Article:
Gamification within Thai banking has proven to be a hit for fintech firm Meniga, which has seen the concept flourish enough to drive clients to top up savings to increase their «level».
Meniga is focused on developing white-labeled digital user experiences focused on leveraging the power of analytics and transaction data.
According to Meniga’s APAC head of sales, Kanika Mittal, it had partnered with a Thai financier to power an app that gamified deposits by «leveling up» customers as they saved more in a way akin to popular games like Age of Empire, where users build and upgrade their civilizations.
When they begin, they are on level one. As they save more they can build a village before upgrading to a town, city and super city, Mittal explained. «The app has a total of 74 levels and it has proven so popular that customers called to increase the savings limit per day to advance.
A key prerequisite for unlocking the value of transaction data for individual customers is aggregation. While the technology undoubtedly exists, an ecosystem needs to be formed and, in particular, regulations need to be in place to drive industry growth and form trust in the market.
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It is critical to provide consumers and market players a sense of security and safety when such personal data is being shared across banks,» she explained. «That is why regulations play a key role. If it is an organic market for open banking, there will always be hesitation for open banking that is not backed by a regulatory authority.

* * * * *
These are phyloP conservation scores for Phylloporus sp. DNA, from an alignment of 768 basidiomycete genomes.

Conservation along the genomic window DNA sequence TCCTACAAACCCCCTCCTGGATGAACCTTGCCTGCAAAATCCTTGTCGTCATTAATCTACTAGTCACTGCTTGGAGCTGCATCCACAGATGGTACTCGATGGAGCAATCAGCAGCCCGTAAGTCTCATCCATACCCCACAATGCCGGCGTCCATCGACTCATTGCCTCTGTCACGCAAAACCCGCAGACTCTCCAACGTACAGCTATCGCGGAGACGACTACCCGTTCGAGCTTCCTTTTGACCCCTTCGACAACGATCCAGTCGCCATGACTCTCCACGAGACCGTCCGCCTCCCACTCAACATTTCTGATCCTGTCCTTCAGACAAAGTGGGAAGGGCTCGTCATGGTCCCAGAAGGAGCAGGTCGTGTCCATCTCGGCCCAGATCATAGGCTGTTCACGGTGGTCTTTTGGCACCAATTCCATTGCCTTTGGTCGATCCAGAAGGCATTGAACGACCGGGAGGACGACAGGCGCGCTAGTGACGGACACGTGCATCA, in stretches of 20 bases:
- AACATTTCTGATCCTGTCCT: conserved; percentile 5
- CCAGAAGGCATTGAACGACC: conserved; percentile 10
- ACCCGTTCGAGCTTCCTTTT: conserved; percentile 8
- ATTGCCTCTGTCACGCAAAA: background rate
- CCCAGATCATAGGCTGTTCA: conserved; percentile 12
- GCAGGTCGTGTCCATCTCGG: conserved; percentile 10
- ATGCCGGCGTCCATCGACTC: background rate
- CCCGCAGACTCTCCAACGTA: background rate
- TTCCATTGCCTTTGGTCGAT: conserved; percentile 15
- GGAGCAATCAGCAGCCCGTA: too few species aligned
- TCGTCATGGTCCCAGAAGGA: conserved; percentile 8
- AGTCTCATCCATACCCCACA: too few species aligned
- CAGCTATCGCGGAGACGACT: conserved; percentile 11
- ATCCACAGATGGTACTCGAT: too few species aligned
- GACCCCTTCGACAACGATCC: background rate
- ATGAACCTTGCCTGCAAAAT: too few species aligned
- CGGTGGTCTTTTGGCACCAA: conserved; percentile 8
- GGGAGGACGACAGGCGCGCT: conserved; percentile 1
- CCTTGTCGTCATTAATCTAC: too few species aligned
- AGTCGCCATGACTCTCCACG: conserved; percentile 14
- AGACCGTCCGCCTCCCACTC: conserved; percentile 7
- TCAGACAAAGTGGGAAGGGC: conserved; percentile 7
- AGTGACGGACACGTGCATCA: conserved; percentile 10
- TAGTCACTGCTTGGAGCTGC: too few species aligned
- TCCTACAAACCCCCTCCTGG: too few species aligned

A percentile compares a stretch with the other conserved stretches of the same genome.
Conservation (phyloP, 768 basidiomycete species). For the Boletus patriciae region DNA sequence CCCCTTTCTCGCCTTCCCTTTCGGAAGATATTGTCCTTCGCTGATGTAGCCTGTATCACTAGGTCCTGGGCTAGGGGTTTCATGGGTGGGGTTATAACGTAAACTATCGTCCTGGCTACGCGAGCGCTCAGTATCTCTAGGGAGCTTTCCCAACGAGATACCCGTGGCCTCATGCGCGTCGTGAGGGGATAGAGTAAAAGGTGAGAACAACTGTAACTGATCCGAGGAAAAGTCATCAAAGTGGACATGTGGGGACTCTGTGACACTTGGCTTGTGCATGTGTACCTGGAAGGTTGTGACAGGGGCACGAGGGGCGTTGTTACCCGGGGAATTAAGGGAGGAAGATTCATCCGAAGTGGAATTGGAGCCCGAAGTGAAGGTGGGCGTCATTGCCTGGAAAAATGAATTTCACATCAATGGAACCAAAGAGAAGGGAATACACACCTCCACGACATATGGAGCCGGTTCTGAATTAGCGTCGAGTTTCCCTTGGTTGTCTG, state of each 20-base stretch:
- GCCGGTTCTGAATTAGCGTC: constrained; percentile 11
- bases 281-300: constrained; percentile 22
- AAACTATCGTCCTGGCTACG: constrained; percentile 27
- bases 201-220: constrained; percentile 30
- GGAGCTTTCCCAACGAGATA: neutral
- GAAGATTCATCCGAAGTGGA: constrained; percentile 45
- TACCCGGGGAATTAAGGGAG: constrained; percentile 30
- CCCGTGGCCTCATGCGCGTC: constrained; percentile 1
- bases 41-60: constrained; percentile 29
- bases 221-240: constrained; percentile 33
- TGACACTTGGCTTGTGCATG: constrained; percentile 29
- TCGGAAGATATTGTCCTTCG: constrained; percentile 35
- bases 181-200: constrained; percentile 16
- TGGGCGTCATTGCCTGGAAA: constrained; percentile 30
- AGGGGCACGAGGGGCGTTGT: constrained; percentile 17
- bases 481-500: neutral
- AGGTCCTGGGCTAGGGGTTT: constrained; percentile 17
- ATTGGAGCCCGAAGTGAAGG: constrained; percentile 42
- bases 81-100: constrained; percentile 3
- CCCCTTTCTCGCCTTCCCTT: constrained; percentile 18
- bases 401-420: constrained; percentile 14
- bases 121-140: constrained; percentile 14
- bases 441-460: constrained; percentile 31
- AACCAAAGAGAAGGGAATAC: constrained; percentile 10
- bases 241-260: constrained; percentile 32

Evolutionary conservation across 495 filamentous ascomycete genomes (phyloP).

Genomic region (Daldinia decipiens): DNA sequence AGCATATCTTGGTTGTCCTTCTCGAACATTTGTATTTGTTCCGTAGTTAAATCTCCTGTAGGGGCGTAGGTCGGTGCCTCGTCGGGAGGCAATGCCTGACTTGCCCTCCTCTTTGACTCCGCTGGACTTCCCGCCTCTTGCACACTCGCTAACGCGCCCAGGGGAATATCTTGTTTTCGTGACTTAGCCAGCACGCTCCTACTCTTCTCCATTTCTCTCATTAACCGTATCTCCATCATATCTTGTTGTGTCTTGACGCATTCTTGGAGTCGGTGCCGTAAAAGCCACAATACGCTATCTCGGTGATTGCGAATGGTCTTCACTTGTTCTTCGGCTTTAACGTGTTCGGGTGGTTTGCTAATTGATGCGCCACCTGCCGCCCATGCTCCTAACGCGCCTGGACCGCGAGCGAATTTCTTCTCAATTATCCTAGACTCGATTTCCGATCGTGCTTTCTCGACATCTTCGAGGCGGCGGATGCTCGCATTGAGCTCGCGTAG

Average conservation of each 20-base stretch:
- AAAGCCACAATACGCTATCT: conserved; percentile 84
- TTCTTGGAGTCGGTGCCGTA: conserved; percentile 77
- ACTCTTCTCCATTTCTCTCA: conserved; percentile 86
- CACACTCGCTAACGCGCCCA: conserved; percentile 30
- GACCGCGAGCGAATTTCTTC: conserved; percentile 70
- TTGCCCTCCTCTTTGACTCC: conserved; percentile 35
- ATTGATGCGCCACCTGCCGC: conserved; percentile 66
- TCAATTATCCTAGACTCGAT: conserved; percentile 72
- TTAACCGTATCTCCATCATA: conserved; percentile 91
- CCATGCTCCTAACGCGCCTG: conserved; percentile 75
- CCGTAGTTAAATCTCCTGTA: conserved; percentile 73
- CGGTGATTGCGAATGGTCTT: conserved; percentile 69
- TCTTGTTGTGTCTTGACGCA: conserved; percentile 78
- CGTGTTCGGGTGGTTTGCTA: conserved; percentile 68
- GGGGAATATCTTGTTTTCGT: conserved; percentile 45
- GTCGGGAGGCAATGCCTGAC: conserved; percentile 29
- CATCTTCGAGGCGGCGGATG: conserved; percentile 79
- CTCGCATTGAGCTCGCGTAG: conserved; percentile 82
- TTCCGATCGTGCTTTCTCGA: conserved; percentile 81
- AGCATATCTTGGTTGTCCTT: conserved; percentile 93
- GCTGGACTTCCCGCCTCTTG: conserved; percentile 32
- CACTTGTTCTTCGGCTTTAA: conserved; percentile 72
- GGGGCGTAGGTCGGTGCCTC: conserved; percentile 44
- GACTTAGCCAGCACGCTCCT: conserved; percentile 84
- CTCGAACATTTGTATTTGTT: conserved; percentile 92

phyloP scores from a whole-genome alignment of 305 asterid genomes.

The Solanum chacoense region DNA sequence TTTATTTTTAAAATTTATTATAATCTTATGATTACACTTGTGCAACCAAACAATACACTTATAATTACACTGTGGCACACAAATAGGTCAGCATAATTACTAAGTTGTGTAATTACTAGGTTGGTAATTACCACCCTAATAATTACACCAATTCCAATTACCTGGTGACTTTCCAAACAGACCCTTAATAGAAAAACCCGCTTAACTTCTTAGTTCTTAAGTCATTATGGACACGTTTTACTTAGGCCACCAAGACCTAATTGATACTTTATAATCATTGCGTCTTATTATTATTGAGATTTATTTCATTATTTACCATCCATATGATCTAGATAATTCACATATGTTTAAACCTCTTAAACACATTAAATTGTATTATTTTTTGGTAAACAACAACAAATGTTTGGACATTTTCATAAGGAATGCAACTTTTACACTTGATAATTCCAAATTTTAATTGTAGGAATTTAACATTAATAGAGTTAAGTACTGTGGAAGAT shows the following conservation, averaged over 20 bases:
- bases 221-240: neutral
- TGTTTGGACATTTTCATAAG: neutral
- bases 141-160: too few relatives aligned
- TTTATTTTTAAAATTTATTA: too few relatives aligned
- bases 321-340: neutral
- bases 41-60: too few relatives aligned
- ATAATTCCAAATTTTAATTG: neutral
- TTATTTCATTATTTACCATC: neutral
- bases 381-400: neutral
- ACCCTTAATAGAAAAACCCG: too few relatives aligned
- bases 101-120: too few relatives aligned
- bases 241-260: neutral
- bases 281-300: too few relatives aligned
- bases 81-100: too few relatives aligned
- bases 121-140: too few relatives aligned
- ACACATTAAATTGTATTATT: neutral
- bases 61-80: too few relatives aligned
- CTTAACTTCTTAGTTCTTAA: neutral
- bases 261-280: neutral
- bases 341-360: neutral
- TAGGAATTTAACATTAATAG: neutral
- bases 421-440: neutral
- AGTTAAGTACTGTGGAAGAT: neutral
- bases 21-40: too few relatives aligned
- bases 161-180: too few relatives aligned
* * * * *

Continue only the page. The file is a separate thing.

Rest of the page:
Meniga was founded in Iceland within the ruins of the financial crisis when the nation had already seen the worst with three of the top four banks having collapsed. Out of all this chaos, the firm sought to raise awareness about how to manage finances better, not only due to the evident demand for such insights or expertise, but also because «it is the socially responsible thing to do,» Mittal said.
Proof of its commitment to the value of social responsibility, the firm recently partnered with UN Climate Change to provide customers with data and insights about their impact to the environment. The partnership developed methods to calculate the carbon footprint of users entirely based on their transaction data and the type of products and services consumed.
Such developments are win-win scenarios,» she added. «That is part of the fabric of this company, based on our roots, and we believe in it.